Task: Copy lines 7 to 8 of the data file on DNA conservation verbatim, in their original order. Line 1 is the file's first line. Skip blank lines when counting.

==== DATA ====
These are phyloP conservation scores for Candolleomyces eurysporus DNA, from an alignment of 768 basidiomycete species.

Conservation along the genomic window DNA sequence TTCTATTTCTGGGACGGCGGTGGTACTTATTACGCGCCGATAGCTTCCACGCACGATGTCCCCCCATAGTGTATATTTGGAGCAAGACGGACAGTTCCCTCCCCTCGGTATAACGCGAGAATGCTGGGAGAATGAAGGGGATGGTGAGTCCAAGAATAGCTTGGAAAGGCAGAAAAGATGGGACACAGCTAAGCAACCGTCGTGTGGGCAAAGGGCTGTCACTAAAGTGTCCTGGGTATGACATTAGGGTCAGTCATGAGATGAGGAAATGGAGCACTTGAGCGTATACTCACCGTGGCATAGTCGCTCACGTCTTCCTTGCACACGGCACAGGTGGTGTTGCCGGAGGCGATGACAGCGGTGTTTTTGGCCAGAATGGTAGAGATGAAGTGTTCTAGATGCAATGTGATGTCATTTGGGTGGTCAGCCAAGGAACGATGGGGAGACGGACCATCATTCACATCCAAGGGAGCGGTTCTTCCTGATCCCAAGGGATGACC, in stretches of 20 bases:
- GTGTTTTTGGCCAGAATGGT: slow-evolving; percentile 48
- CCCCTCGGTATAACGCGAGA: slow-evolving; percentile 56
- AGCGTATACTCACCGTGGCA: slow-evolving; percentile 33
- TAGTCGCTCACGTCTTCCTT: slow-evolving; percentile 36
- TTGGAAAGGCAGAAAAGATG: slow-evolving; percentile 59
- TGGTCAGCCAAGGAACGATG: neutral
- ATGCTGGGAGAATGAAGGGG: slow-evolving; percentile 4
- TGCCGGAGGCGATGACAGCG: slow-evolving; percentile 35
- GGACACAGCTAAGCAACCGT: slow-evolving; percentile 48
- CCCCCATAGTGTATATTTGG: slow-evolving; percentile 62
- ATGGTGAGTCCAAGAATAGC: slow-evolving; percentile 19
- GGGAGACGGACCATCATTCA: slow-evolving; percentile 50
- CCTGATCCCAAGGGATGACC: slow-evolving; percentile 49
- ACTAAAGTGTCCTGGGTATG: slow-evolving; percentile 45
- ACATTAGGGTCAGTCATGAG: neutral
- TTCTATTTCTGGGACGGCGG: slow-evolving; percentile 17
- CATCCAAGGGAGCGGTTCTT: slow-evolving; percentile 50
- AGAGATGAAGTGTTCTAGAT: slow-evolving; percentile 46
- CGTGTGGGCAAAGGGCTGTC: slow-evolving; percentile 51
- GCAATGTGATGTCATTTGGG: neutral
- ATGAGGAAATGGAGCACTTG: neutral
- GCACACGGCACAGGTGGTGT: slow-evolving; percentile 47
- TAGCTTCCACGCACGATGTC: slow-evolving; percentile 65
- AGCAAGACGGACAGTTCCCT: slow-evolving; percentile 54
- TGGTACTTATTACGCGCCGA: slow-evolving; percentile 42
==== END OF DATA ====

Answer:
- TTGGAAAGGCAGAAAAGATG: slow-evolving; percentile 59
- TGGTCAGCCAAGGAACGATG: neutral